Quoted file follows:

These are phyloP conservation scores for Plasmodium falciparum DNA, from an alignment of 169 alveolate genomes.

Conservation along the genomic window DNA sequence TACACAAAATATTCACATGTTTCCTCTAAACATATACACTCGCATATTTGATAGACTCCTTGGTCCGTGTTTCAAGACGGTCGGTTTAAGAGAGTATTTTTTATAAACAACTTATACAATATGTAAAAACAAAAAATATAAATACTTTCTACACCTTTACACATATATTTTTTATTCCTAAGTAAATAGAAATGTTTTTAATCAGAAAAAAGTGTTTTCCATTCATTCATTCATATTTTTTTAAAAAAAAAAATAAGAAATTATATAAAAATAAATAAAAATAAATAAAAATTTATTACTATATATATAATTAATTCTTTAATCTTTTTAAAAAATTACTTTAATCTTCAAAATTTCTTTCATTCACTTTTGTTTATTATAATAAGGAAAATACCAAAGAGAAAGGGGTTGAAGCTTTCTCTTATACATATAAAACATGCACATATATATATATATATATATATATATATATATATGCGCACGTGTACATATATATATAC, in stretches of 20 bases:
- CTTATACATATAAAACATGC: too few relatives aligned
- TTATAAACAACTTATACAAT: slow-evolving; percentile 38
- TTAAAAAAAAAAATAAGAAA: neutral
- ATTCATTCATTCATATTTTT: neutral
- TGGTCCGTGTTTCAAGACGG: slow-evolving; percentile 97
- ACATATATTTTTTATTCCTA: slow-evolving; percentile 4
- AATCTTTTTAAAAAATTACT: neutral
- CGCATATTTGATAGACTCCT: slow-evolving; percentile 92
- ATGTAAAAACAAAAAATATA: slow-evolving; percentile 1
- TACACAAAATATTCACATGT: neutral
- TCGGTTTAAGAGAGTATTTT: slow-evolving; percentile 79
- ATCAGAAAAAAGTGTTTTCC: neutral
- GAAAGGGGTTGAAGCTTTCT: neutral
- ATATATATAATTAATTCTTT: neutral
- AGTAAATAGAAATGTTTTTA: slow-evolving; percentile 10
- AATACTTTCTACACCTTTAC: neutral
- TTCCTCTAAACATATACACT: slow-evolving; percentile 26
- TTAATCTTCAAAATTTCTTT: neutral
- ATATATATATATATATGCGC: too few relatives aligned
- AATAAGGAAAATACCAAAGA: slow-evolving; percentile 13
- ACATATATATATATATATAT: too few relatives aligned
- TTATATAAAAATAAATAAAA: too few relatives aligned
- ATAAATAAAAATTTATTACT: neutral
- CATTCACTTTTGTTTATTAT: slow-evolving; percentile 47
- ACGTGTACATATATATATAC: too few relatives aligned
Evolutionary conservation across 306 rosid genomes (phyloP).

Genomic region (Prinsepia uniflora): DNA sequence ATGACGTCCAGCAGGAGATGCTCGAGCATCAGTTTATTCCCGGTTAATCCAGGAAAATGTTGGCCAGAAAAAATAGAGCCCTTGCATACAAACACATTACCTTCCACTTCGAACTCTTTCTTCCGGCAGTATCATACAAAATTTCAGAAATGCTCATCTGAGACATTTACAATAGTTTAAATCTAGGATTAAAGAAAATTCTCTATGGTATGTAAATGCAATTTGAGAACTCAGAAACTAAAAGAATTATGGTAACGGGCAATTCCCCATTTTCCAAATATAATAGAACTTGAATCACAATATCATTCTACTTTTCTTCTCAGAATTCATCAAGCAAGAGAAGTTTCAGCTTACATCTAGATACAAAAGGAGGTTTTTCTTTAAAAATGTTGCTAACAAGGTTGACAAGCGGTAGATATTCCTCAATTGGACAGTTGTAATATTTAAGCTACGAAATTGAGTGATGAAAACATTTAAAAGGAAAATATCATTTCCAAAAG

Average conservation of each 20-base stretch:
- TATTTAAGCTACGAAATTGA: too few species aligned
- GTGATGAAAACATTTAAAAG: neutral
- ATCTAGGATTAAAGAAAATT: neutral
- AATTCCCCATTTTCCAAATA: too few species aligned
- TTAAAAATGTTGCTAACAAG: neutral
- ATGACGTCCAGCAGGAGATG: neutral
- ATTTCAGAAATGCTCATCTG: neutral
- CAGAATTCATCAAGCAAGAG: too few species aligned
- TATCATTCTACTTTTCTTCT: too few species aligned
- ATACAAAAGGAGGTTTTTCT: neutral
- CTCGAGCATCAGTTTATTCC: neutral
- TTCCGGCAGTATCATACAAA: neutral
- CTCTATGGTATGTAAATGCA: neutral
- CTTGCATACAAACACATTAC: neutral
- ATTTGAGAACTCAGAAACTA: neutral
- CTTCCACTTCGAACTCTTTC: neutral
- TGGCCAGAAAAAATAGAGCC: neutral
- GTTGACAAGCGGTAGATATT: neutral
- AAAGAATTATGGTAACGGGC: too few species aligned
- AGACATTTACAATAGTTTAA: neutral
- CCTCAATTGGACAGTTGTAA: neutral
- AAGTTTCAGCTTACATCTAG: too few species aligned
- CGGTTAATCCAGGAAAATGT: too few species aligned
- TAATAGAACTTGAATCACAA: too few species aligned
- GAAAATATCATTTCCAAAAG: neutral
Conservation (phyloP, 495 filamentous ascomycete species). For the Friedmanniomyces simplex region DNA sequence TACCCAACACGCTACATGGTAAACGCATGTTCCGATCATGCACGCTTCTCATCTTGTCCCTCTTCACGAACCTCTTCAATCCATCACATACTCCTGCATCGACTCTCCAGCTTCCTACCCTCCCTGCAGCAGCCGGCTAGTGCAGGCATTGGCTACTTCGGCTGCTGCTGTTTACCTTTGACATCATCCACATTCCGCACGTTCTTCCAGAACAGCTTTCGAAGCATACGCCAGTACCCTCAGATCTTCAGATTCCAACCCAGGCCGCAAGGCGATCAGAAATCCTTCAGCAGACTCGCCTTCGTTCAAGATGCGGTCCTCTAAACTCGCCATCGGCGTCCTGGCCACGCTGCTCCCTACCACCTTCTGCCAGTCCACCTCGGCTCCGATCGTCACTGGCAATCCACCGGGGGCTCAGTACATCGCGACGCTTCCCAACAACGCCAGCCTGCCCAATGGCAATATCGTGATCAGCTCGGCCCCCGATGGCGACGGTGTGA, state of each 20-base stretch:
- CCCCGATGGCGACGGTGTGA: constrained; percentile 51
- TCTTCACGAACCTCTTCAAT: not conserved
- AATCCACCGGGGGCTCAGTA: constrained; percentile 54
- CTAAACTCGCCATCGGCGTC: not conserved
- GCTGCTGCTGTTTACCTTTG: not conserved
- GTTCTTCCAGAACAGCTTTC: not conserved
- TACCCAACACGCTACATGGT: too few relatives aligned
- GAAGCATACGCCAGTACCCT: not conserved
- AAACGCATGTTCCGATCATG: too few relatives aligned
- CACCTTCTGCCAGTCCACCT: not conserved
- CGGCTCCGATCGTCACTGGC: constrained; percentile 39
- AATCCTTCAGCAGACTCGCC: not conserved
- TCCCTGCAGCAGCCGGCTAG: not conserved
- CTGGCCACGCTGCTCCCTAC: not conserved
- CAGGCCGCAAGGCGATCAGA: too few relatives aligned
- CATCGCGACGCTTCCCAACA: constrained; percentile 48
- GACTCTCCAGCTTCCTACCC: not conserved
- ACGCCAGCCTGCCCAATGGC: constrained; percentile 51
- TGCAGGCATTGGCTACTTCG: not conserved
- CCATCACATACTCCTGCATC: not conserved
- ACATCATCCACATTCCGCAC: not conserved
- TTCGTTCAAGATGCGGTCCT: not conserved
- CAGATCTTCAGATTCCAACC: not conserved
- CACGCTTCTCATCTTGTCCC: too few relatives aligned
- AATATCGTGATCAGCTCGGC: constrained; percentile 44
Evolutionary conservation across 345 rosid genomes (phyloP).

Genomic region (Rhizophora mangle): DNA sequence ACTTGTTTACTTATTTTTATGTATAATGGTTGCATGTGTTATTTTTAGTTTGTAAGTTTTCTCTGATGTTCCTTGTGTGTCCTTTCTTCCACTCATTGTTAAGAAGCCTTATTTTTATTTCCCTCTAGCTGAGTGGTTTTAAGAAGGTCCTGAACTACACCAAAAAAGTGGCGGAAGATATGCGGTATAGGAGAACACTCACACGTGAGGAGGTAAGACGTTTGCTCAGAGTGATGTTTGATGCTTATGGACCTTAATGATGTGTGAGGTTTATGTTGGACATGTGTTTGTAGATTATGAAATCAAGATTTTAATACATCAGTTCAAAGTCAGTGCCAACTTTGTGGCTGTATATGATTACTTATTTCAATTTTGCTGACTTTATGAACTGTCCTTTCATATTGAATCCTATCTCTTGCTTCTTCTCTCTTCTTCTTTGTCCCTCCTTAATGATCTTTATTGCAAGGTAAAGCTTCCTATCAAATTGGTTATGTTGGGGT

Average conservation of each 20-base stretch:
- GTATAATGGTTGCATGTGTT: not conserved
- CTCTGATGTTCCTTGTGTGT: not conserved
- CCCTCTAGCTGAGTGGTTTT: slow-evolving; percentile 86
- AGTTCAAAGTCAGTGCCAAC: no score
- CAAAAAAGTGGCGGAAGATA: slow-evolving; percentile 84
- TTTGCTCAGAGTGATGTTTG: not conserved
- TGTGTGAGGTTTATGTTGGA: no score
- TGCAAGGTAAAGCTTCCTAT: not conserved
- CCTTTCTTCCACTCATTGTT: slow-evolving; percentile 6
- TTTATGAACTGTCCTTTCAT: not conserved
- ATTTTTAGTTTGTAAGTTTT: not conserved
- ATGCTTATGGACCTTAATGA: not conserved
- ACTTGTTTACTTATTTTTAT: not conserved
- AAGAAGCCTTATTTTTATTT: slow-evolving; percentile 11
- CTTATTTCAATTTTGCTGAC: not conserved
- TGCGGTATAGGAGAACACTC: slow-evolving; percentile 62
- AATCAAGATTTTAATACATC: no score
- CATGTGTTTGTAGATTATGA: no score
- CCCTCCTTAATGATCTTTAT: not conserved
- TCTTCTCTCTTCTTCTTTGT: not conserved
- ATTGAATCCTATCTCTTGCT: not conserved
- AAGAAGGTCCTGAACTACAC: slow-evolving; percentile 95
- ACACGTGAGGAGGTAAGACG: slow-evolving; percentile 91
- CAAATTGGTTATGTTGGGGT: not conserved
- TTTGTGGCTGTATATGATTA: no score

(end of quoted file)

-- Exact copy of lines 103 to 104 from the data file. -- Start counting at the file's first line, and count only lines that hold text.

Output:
- CCCTCCTTAATGATCTTTAT: not conserved
- TCTTCTCTCTTCTTCTTTGT: not conserved